Can Czechia's single currency help it survive a recession?

Expats.cz asked economists whether euro adoption makes sense for the Czech Republic in volatile economic circumstances.

 William Nattrass

Written by William Nattrass Published on 02.06.2022 11:52:00 (updated on 02.06.2022) Reading time: 4 minutes

The economic crisis facing the Czech Republic shows no signs of abating. The latest data published by the Czech Statistical Office for April 2022 showed year-on-year inflation of 14.2 percent. As well as spiking energy costs, significant price increases were also recorded for construction materials, fuels and oils, and food and drink products.

As people living in the Czech Republic start to feel the pinch of higher prices at the grocery store and the gas station, many are asking whether Czech membership of the eurozone would have helped the country weather the economic storm more effectively. Inflation levels in Czechia are much higher than the eurozone average of 8.1 percent announced at the end of May.

So would the Czech Republic be faring better if it had already replaced the Czech crown with the euro? Expats.cz asked the experts what the implications of eurozone membership would have been for the country.

Would inflation be lower?

The most pressing question, when it comes to Czech economic health, is whether the current inflation spike would have been less extreme, or even averted altogether, had the country been in the eurozone.

Lukáš Kovanda, Chief Economist at Trinity Bank, told Expats.cz that inflation would not have been avoided if the Czech Republic were a eurozone member.

“We wouldn’t be any better off. Just look at the Baltic countries, where inflation is now even higher than the Czech Republic. On the other hand, look at Switzerland, a non-eurozone country, which has lower inflation than Germany. Currency is not the driving force,” he said.

Instead, economists argue that high Czech inflation is the result of a specific set of domestic circumstances coupled with global uncertainty caused first by the pandemic, and now by war in Ukraine.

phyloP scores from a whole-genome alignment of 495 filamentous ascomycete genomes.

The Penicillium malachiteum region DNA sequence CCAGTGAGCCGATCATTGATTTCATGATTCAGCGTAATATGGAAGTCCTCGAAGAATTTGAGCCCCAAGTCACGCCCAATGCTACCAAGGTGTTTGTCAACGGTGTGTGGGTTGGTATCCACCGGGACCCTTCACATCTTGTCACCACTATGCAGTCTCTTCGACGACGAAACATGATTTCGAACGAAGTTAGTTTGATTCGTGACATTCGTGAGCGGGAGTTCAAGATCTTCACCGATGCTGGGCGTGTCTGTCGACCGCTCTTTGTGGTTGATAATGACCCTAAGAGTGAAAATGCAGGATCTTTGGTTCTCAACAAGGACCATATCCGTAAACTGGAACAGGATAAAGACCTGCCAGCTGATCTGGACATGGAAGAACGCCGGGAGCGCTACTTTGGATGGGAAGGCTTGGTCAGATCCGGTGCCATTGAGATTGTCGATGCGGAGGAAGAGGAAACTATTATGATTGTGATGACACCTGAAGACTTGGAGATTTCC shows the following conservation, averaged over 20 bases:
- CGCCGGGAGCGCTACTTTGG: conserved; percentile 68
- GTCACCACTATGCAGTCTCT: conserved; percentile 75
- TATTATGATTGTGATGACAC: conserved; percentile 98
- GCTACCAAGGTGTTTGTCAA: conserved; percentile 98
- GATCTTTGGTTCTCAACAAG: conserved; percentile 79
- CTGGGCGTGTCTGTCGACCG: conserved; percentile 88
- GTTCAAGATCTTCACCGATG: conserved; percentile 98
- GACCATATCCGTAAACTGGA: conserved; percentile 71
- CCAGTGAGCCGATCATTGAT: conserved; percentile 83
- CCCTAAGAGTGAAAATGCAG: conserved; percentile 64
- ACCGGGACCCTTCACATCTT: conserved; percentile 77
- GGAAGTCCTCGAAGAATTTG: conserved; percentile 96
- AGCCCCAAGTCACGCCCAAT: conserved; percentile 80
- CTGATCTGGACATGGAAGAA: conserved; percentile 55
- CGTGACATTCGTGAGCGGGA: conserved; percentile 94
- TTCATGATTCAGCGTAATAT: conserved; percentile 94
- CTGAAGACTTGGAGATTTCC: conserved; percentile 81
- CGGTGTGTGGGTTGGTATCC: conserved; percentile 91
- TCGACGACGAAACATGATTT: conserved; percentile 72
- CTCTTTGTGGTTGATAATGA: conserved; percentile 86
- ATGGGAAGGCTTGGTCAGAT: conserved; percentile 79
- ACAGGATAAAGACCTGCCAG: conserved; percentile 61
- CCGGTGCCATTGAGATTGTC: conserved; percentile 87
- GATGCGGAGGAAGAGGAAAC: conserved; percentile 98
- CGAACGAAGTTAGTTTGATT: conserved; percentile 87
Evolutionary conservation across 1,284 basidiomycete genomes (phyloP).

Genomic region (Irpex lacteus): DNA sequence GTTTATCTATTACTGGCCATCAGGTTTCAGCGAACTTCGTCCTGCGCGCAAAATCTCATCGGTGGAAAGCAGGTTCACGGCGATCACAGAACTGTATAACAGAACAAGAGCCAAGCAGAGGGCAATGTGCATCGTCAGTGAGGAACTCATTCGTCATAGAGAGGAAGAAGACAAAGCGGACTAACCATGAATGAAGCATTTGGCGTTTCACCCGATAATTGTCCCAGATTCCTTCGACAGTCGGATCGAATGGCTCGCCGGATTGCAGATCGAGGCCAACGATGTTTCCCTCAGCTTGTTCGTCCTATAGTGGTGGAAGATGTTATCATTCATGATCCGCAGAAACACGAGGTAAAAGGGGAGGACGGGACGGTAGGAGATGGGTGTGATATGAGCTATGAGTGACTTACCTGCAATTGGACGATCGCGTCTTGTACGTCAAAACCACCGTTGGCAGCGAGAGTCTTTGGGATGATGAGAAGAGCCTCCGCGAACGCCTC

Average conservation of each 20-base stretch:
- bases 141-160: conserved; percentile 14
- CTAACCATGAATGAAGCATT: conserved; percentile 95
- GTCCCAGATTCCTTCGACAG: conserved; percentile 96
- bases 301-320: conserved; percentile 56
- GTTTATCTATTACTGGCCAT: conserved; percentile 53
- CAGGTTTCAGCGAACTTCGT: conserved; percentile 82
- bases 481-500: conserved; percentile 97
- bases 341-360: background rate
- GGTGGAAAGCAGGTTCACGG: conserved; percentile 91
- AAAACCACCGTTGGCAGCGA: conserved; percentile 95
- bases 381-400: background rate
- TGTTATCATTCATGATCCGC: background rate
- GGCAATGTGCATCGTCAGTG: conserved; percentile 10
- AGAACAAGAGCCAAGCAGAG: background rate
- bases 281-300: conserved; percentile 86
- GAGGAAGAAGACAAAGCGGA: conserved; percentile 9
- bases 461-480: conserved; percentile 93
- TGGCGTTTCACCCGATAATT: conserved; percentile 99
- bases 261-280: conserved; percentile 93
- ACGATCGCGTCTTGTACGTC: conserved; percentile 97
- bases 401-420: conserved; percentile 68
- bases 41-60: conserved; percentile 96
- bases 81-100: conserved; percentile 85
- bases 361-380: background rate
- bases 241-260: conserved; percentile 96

“Part of the total inflation is down to specifically Czech factors, such as the extreme tightness of the labor market and the profligacy of the previous government,” said Michal Skořepa, an economic analyst at Česká spořitelna.

Kovanda offers a similar analysis.

“The labor market is overcrowded; we have the lowest unemployment rate in the EU, and it’s even lower than classic textbook cases of low unemployment such as Japan,” he said.

“We also have a sluggish and problematic real estate market. The supply of housing is not enough to meet demand, and the resultant price increase is another serious inflationary pressure.”

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Would investors feel more confident?

Economists also think the Czech Republic’s independence of the eurozone may be a bonus in retaining foreign investor confidence. Amid war in Ukraine, some have raised concerns that international companies might shy away from investments in Central and Eastern Europe in the future.

“The most important factor for investor confidence is domestic monetary, fiscal, and regulatory policy, as well as the stability and transparency of the political and legal environment,” said Skořepa. “The Czech Republic could gain points as an investment-friendly economy by resisting calls for price caps and other popular but market-distorting measures.”

Even with the Czech Republic’s ability to dictate its own economic policy, though, some element of risk is unavoidable given the regional turmoil.

“If there is a prolonged war, or if Russian forces enter other countries, there could be a risk of decreasing international investment into the Czech Republic. Still, at the moment I do not see this as a major concern,” said Kovanda.

Does Czechia's economic independence help?

The Czech National Bank has taken some controversial steps in fighting inflation, rapidly increasing base interest rates from less than 1 percent in September 2021 to 5.75 percent today, the highest level seen since the 1990s.

Is the ČNB’s ability to set independent monetary policy a help or a hindrance in the current circumstances? This depends on the wisdom of the measures adopted by the central bank, and both Kovanda and Skořepa think the ČNB’s actions have demonstrated the positives of having an independent currency.

“It’s a big bonus for us to have an independent monetary policy,” said Kovanda. “Just look at the Baltic states and Germany. I’m sure these countries would be happier if the eurozone had higher interest rates, but it’s not possible because southern EU states might not survive the imposition of higher rates. Without our independent control and the introduction of higher interest rates, Czech inflation could have been another 10 percent higher by now.”

Is a recession coming?

Even with the ability to set its own monetary policy, could the Czech Republic be heading for a recession?

A recession is a period of extended economic decline, usually declared when gross domestic product (GDP) decreases, unemployment rises, and retail sales fall together with other measures of income.

“There’s a 60 percent chance of recession right now,” said Kovanda. “We’re very vulnerable compared to other countries regarding the Ukraine war due to our geographical proximity to that country. There’s no certainty; but there is a likelihood that a recession will happen.”

Together with the rest of Europe, tough times lie ahead for the Czech economy. The future is still uncertain, but one thing’s clear: the Czech Republic’s ability to control its own destiny, thanks to the continued use of the Czech crown, has been a major bonus in recent months.

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